GlenX Career Expo returns to in-person format at GSHS |

GlenX Career Expo returns to in-person format at GSHS

High school students to be introduced to career opportunities throughout Roaring Fork Valley

High school students from Garfield and Pitkin counties could discover their future career Tuesday, during the annual GlenX Career Expo, said Jayne Poss, the expo director.

“We highlight the career opportunities offered in our valley,” Poss said. “Through internships, apprenticeships, summer jobs and volunteer opportunities, students can explore different career fields and determine if they like the experience.”

Returning to an in-person format, the expo will be hosted at Glenwood Springs High School. Splitting the expo into two sessions, the first will cater to GSHS students, and the second draws in students from Aspen, Basalt, Roaring Fork, Bridges and Yampah Mountain high schools.

Activities are slated to include an interactive audio lab hosted by Paragon Systems Integration, an “escape room” interactive electricity lab by Encore Electric and dozens of tables designed to introduce students to potential career fields within the Roaring Fork Valley.

This year’s effort to recruit keynote speakers was led by the GlenX student committee, Poss said.

“The student committee asked for speakers closer to their age,” Poss explained. “They asked us to bring in people, who are recently out of high school, to talk about how they discovered their careers.”

The 2022 expo keynote speakers include: Aspen Center for Environmental Studies Naturalist Sam Blair, Mountain Family Health Centers Medical Assistant Brisamar Lopez and Paragon Systems Integration Technician Cameron Fiscus.

“Sam was on a college track,” Poss said. “Brisamar graduated from high school, took a gap year, and is now pursuing a degree at Colorado Mountain College. Cameron graduated high school at 16, then took a number of jobs before discovering Paragon.”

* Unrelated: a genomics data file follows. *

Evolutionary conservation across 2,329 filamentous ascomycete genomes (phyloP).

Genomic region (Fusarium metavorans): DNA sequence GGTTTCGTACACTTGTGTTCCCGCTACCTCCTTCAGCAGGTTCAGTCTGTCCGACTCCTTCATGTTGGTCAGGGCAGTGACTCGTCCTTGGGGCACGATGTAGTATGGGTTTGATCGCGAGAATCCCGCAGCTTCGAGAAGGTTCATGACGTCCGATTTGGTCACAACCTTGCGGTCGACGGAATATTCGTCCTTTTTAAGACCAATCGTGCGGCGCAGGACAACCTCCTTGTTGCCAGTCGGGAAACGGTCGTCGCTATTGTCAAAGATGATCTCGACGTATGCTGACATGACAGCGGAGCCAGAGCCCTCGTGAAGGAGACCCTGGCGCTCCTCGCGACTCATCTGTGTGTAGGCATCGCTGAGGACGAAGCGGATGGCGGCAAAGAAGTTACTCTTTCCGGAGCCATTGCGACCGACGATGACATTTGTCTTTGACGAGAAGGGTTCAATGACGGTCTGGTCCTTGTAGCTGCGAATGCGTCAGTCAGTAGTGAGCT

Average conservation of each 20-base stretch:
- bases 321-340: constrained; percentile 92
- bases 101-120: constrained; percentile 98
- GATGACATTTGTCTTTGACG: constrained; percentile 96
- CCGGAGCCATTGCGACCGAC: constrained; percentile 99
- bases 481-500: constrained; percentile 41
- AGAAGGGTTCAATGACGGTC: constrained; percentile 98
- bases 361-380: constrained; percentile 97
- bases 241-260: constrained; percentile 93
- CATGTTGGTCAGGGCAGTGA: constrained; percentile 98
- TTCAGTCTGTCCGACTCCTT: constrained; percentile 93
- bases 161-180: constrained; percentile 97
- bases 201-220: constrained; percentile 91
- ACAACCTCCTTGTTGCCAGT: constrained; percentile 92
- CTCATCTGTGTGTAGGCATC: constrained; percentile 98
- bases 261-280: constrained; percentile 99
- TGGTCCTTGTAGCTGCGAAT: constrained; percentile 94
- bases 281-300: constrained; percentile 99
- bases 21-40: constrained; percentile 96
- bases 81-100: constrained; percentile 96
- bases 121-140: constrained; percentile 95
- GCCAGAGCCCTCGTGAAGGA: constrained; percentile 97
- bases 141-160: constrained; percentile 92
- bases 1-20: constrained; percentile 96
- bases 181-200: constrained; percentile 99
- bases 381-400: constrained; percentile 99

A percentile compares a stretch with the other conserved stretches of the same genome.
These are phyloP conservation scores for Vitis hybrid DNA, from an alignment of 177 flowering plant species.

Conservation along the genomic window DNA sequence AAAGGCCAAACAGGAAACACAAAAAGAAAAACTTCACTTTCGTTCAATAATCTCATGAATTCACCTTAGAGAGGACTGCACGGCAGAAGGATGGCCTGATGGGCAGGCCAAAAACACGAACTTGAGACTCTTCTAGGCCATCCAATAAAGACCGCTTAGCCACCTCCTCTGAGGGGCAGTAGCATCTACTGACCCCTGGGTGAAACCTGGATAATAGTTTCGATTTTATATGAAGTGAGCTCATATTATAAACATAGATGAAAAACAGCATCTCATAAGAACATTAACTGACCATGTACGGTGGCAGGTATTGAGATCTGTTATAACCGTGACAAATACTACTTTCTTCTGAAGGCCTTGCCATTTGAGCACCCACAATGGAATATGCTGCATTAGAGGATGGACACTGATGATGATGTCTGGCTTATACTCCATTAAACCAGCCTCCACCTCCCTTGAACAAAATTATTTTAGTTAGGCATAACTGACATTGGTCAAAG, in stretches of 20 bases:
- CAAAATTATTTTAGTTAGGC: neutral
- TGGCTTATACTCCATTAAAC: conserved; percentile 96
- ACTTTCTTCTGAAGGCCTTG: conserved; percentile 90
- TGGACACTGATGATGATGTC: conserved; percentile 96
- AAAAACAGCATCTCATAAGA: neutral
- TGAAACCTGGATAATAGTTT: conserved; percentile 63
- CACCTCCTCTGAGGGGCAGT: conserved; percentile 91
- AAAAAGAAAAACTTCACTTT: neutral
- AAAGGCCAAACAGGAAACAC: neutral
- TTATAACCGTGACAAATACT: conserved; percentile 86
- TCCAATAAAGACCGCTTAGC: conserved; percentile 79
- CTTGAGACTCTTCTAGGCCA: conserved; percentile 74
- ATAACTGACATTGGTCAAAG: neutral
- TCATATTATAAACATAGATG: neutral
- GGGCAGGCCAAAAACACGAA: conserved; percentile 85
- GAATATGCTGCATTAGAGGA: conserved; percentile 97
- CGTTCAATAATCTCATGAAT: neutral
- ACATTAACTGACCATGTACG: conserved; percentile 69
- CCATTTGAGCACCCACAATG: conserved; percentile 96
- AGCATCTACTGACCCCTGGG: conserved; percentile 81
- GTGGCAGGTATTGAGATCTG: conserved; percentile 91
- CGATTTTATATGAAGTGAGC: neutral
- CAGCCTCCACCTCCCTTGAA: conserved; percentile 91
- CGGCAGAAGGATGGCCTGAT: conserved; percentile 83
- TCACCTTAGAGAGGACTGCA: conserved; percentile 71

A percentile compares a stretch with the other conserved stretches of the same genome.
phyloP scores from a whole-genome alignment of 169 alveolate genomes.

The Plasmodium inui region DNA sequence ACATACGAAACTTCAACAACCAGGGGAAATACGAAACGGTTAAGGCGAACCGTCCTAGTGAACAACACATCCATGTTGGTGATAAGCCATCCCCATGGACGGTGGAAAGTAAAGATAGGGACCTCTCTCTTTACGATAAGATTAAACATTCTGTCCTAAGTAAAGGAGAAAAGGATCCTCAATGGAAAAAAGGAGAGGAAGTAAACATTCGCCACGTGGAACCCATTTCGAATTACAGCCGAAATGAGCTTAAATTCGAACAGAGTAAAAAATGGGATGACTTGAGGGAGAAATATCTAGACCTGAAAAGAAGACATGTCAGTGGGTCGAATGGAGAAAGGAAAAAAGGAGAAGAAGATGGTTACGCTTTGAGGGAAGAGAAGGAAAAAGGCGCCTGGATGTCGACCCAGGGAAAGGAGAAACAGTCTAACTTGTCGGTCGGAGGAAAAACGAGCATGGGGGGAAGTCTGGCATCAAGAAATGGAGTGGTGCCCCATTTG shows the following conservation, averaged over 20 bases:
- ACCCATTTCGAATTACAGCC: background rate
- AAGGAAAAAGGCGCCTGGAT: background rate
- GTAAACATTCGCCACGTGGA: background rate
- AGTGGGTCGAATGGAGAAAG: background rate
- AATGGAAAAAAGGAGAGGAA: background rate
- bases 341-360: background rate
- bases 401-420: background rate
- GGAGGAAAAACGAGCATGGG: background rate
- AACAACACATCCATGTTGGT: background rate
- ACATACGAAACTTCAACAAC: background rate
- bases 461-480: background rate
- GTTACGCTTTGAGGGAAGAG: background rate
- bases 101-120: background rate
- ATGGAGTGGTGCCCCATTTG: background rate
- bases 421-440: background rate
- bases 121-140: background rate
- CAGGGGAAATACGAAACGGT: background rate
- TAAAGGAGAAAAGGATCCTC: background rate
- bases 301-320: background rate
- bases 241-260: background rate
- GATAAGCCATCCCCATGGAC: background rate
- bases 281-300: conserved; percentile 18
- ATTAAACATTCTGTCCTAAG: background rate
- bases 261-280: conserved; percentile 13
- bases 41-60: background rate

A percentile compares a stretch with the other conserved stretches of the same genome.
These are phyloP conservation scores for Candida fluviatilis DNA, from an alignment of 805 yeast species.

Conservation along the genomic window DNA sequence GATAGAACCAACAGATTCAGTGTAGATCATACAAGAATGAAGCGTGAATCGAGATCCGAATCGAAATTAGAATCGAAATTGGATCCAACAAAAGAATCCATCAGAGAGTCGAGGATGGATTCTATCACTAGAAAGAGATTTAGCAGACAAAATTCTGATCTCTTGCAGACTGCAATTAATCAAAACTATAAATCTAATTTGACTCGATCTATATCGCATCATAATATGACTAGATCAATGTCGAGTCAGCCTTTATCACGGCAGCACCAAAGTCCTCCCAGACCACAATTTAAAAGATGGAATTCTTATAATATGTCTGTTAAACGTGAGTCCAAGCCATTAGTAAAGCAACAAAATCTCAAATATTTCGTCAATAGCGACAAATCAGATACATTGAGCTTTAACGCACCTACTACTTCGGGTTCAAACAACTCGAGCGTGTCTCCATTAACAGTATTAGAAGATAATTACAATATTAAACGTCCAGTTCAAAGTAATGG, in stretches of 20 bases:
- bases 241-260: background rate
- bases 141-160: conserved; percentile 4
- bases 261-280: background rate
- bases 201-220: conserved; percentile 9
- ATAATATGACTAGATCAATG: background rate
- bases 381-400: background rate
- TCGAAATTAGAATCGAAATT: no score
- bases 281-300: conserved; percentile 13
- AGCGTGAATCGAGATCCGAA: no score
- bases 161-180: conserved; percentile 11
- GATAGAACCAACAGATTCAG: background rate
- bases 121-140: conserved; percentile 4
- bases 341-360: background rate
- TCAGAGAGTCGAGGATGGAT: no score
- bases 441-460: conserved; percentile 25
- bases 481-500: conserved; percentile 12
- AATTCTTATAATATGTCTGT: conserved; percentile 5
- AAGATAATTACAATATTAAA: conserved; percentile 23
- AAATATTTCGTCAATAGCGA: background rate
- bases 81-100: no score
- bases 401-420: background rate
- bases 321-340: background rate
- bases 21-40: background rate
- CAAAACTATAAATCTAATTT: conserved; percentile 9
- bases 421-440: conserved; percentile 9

The speakers, all in their 20s, each took a different path toward finding their career, Poss explained. By presenting each of their stories, she said GlenX hopes to convey the idea there are numerous avenues to success.

In the past, leaders of industry and business were brought in to talk about various hurdles they cleared before reaching their lofty positions. But following two years of uncertainty created by the pandemic, Poss said the biggest question on students’ minds was “what am I supposed to do next?”

The GlenX Career Expo was founded about seven years ago to help students answer that exact question. With a business directory of nearly 150 local partners, the expo seeks to pair an upcoming labor force with those industries willing to invest in the Western Slope’s future.

“Many of these jobs train in-house,” Poss said. “There are many positions that students can enter at a high-school entry level. And there are opportunities for kids on the college track as well. The career expo is intended to spark some ideas about their post-secondary training options.”

Reporter Ike Fredregill can be reached at 970-384-9154 or by email at

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